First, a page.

HOUSTON -- The Houston Astros wanted to add power to their lineup and a veteran presence to their young team.
They think they got both by agreeing to a $2.9 million, one-year contract with Carlos Pena.
"We believe he is exactly the kind of player we need in this organization at this time," general manager Jeff Luhnow said Monday. "We think that he's going to be a big contributor for us on the field as well as in the clubhouse next year."
Pena will be the Astros' designated hitter, addressing a key need as they prepare for their first season in the American League. But Luhnow said Pena could also play first base.
"I think he provides some flexibility because he's a left-handed batter who can play a good first base defensively," Luhnow said. "So that gives you some options ... he can still play very good first base, and we expect to see him at first base a little bit."
The 34-year-old Pena, who spent last season in his second stint with Tampa Bay, hit .197 with 19 home runs and 61 RBI in 2012, when he made $7.5 million.
In addition to his base salary, he can earn $1.4 million in performance bonuses, $233,333 each for 350, 400, 450, 500, 550 and 600 plate appearances.
He has hit below .200 in two of the past three seasons and struck out a career-high 182 times last season. But he also draws a lot of walks -- he had 87 last season -- and has continued to drive in runs despite his dipping averages.
"There are so many things that I have to improve," he said. "There are so many things that I've been so good at, and other things that I've been challenged with. The game has changed so you adapt and make adjustments ... I'm always learning."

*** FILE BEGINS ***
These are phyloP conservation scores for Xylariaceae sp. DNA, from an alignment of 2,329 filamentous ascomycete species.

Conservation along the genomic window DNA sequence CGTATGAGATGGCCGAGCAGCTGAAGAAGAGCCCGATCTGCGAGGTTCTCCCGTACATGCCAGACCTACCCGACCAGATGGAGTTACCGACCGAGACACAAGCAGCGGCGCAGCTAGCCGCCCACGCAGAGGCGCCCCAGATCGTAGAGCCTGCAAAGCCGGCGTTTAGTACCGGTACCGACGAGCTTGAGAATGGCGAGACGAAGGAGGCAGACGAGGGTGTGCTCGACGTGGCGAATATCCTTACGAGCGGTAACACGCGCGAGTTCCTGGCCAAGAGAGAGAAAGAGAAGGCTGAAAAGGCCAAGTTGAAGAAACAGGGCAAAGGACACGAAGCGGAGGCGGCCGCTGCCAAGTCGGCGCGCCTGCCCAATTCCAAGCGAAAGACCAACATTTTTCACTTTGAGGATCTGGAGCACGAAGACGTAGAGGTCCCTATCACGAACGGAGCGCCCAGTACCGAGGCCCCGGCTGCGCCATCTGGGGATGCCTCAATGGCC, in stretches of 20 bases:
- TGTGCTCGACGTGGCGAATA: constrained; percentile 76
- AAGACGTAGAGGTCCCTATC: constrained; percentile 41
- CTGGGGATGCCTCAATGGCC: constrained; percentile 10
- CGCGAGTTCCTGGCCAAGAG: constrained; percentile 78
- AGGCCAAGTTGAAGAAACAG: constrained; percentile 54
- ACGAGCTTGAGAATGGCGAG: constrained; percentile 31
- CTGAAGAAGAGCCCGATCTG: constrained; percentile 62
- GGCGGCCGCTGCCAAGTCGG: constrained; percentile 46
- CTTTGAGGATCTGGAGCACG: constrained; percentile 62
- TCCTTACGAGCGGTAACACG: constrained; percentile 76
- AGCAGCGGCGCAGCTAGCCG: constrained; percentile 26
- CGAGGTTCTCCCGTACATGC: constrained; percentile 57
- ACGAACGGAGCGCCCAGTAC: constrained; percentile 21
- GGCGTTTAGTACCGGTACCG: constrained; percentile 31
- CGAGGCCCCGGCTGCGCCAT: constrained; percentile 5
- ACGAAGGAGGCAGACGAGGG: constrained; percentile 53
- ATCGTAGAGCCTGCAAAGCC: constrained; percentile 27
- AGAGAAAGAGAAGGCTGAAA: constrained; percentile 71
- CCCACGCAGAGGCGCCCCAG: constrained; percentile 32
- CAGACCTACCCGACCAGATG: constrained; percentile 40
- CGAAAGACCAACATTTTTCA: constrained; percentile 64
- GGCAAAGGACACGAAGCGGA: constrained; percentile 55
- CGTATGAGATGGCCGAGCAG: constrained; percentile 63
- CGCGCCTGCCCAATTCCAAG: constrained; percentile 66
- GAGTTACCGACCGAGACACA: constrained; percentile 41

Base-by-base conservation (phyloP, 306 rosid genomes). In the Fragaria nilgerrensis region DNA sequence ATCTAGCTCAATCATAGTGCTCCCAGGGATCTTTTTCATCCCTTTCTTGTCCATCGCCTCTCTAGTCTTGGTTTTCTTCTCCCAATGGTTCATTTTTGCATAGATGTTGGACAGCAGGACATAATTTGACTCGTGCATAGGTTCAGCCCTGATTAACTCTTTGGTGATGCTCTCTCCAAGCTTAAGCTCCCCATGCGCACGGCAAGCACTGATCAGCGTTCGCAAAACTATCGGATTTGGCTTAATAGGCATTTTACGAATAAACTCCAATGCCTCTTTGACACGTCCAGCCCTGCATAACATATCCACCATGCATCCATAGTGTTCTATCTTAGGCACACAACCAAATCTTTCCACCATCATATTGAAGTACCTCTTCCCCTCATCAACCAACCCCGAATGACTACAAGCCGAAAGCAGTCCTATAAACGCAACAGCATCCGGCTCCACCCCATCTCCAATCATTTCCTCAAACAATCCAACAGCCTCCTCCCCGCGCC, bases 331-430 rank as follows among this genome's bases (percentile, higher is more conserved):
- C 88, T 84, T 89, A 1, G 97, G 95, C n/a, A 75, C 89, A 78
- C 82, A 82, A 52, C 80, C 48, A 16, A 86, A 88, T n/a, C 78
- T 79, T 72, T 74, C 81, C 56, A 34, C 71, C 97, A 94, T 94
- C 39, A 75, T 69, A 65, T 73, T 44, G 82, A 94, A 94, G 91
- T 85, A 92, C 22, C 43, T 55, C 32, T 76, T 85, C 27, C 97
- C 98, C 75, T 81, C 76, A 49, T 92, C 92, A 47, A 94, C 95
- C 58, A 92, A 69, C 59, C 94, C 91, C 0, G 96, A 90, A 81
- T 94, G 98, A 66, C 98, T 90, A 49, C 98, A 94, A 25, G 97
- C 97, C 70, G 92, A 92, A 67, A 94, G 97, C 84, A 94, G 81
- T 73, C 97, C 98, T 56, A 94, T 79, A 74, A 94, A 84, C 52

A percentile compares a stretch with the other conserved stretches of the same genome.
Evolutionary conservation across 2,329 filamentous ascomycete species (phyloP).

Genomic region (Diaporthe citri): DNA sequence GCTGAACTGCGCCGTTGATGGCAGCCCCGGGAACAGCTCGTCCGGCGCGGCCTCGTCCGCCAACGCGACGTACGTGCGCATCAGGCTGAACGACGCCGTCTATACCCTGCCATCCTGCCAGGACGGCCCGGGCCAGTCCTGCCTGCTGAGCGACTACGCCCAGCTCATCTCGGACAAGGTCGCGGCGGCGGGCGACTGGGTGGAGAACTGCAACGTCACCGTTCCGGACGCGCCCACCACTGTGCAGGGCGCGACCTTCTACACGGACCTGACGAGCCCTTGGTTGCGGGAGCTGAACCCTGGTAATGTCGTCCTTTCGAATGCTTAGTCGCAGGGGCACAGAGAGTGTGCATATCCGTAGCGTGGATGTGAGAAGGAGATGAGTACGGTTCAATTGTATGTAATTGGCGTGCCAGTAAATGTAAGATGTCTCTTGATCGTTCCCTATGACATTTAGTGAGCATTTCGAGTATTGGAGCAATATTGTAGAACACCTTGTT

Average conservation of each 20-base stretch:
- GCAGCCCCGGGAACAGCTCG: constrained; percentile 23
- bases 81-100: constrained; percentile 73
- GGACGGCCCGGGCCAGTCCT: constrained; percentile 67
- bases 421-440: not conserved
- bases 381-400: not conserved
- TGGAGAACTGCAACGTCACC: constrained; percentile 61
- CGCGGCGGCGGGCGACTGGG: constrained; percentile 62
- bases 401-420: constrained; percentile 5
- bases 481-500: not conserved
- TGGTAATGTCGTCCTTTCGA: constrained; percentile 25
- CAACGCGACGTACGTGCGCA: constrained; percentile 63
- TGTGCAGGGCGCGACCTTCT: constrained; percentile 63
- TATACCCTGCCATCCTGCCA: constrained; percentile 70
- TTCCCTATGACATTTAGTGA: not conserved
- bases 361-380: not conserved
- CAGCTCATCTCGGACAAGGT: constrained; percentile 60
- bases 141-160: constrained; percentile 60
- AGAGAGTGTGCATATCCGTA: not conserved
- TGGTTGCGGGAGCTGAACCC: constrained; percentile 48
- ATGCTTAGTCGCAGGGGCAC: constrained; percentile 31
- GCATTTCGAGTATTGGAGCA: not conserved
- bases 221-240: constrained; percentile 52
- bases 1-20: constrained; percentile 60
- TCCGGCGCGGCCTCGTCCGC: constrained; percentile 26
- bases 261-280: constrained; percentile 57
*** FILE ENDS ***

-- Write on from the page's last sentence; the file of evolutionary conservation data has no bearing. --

He said that he had other offers, but felt as if Houston was the right fit for him.
"Everything seems so fresh so I wanted to be part of that new identity," he said. "Hopefully as we start creating our new identity and shaping up our culture, I want to make sure that I do everything I can to start steering it in the right direction."
Pena had the best seasons of his career in his first stint with the Rays from 2007-2010 when he had at least 100 RBI in three of those four seasons. His most productive year came in his first with the team when he hit 46 homers with 121 RBI, both career highs.
Pena started his career with the Rangers, and has hit 277 homers with 791 RBI in a 12-year career that also had stops in Oakland, Detroit, Boston and with the Cubs. He has history with new Houston manager Bo Porter, having played with Porter in spring training when he was in the Rangers minor league system.
He's undaunted by the fact that Houston has lost more than 100 games in each of the past two seasons and isn't expected to contend in its move to the powerful AL West next season.
Pena was in a similar situation in Tampa Bay. They Rays had lost 95 and 101 games respectively in the two seasons before he joined the team. They lost 96 in his first season there in 2007 before winning 97 games the next season and reaching the World Series.
"It actually was inviting to me," he said of joining a rebuilding team. "I've been on teams where we were thought to be the worst in baseball at one point and very quickly, sooner than anyone expected, we were in a World Series. So I've seen things change very quickly. ... I like the challenge that it presents and the potential for growth."
Some had speculated that the signing of Pena would eliminate the possibility of the Astros bringing back slugger Lance Berkman. Luhnow said that wasn't the case.
"We need to do everything we can to improve this team," Luhnow said. "And if we get to a point where Lance is interested in playing and we find that we can utilize him, which we obviously can if he's healthy, then we'll have a conversation with him."